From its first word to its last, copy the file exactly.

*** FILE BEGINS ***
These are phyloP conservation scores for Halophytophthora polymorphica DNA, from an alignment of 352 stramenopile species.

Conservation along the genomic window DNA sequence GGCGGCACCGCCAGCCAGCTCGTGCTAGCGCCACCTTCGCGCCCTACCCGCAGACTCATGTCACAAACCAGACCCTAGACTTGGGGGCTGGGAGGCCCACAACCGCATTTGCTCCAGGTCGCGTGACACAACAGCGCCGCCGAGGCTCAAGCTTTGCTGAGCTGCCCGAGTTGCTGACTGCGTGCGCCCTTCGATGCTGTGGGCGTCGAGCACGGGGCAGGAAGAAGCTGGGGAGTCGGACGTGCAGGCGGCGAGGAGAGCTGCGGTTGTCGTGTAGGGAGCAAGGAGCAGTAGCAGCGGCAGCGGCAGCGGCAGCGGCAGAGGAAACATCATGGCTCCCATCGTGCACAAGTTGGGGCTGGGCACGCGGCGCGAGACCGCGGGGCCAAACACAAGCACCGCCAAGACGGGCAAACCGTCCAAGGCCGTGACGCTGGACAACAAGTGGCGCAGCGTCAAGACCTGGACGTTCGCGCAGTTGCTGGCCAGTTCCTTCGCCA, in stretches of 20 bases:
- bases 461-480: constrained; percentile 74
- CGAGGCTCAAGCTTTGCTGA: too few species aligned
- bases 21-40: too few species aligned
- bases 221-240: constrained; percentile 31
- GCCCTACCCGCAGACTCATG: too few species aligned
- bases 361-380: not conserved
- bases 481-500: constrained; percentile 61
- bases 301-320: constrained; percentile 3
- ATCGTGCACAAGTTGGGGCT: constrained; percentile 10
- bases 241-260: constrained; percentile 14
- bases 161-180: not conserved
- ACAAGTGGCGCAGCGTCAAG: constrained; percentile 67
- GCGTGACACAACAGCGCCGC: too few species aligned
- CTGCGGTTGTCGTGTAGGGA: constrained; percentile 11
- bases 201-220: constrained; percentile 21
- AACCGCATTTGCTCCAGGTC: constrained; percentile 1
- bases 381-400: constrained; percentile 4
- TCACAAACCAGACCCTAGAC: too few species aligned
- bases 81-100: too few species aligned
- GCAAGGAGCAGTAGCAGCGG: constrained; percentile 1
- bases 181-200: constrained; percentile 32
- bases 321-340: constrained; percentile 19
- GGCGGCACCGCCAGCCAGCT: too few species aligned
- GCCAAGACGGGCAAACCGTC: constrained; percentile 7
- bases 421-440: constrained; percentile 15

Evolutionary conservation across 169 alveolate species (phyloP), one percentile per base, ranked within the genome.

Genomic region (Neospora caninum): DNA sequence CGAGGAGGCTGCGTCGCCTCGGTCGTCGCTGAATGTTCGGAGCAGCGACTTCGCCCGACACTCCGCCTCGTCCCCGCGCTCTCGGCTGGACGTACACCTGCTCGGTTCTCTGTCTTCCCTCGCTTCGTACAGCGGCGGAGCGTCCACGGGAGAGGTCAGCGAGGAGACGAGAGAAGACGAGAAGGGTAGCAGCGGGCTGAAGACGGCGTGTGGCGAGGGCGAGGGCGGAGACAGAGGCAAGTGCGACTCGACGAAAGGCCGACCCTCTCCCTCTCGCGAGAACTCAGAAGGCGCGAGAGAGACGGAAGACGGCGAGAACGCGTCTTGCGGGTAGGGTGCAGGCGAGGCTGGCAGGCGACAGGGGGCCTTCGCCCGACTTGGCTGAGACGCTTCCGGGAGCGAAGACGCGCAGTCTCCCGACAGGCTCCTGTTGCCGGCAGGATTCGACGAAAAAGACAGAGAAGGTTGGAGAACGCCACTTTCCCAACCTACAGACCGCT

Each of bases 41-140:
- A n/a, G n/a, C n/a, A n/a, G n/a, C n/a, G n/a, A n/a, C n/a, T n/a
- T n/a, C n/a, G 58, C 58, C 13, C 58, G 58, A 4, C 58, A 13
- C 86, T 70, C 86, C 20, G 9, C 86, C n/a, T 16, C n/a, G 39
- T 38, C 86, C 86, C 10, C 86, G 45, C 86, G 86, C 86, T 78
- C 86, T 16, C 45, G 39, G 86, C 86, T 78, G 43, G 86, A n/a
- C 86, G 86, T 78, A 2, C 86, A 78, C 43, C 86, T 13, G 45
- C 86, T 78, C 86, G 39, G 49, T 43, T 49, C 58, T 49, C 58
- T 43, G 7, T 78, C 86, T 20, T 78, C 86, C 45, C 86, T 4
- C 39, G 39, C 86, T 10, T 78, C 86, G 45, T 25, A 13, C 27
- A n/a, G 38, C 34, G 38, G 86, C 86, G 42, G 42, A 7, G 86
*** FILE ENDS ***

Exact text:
These are phyloP conservation scores for Halophytophthora polymorphica DNA, from an alignment of 352 stramenopile species.

Conservation along the genomic window DNA sequence GGCGGCACCGCCAGCCAGCTCGTGCTAGCGCCACCTTCGCGCCCTACCCGCAGACTCATGTCACAAACCAGACCCTAGACTTGGGGGCTGGGAGGCCCACAACCGCATTTGCTCCAGGTCGCGTGACACAACAGCGCCGCCGAGGCTCAAGCTTTGCTGAGCTGCCCGAGTTGCTGACTGCGTGCGCCCTTCGATGCTGTGGGCGTCGAGCACGGGGCAGGAAGAAGCTGGGGAGTCGGACGTGCAGGCGGCGAGGAGAGCTGCGGTTGTCGTGTAGGGAGCAAGGAGCAGTAGCAGCGGCAGCGGCAGCGGCAGCGGCAGAGGAAACATCATGGCTCCCATCGTGCACAAGTTGGGGCTGGGCACGCGGCGCGAGACCGCGGGGCCAAACACAAGCACCGCCAAGACGGGCAAACCGTCCAAGGCCGTGACGCTGGACAACAAGTGGCGCAGCGTCAAGACCTGGACGTTCGCGCAGTTGCTGGCCAGTTCCTTCGCCA, in stretches of 20 bases:
- bases 461-480: constrained; percentile 74
- CGAGGCTCAAGCTTTGCTGA: too few species aligned
- bases 21-40: too few species aligned
- bases 221-240: constrained; percentile 31
- GCCCTACCCGCAGACTCATG: too few species aligned
- bases 361-380: not conserved
- bases 481-500: constrained; percentile 61
- bases 301-320: constrained; percentile 3
- ATCGTGCACAAGTTGGGGCT: constrained; percentile 10
- bases 241-260: constrained; percentile 14
- bases 161-180: not conserved
- ACAAGTGGCGCAGCGTCAAG: constrained; percentile 67
- GCGTGACACAACAGCGCCGC: too few species aligned
- CTGCGGTTGTCGTGTAGGGA: constrained; percentile 11
- bases 201-220: constrained; percentile 21
- AACCGCATTTGCTCCAGGTC: constrained; percentile 1
- bases 381-400: constrained; percentile 4
- TCACAAACCAGACCCTAGAC: too few species aligned
- bases 81-100: too few species aligned
- GCAAGGAGCAGTAGCAGCGG: constrained; percentile 1
- bases 181-200: constrained; percentile 32
- bases 321-340: constrained; percentile 19
- GGCGGCACCGCCAGCCAGCT: too few species aligned
- GCCAAGACGGGCAAACCGTC: constrained; percentile 7
- bases 421-440: constrained; percentile 15

Evolutionary conservation across 169 alveolate species (phyloP), one percentile per base, ranked within the genome.

Genomic region (Neospora caninum): DNA sequence CGAGGAGGCTGCGTCGCCTCGGTCGTCGCTGAATGTTCGGAGCAGCGACTTCGCCCGACACTCCGCCTCGTCCCCGCGCTCTCGGCTGGACGTACACCTGCTCGGTTCTCTGTCTTCCCTCGCTTCGTACAGCGGCGGAGCGTCCACGGGAGAGGTCAGCGAGGAGACGAGAGAAGACGAGAAGGGTAGCAGCGGGCTGAAGACGGCGTGTGGCGAGGGCGAGGGCGGAGACAGAGGCAAGTGCGACTCGACGAAAGGCCGACCCTCTCCCTCTCGCGAGAACTCAGAAGGCGCGAGAGAGACGGAAGACGGCGAGAACGCGTCTTGCGGGTAGGGTGCAGGCGAGGCTGGCAGGCGACAGGGGGCCTTCGCCCGACTTGGCTGAGACGCTTCCGGGAGCGAAGACGCGCAGTCTCCCGACAGGCTCCTGTTGCCGGCAGGATTCGACGAAAAAGACAGAGAAGGTTGGAGAACGCCACTTTCCCAACCTACAGACCGCT

Each of bases 41-140:
- A n/a, G n/a, C n/a, A n/a, G n/a, C n/a, G n/a, A n/a, C n/a, T n/a
- T n/a, C n/a, G 58, C 58, C 13, C 58, G 58, A 4, C 58, A 13
- C 86, T 70, C 86, C 20, G 9, C 86, C n/a, T 16, C n/a, G 39
- T 38, C 86, C 86, C 10, C 86, G 45, C 86, G 86, C 86, T 78
- C 86, T 16, C 45, G 39, G 86, C 86, T 78, G 43, G 86, A n/a
- C 86, G 86, T 78, A 2, C 86, A 78, C 43, C 86, T 13, G 45
- C 86, T 78, C 86, G 39, G 49, T 43, T 49, C 58, T 49, C 58
- T 43, G 7, T 78, C 86, T 20, T 78, C 86, C 45, C 86, T 4
- C 39, G 39, C 86, T 10, T 78, C 86, G 45, T 25, A 13, C 27
- A n/a, G 38, C 34, G 38, G 86, C 86, G 42, G 42, A 7, G 86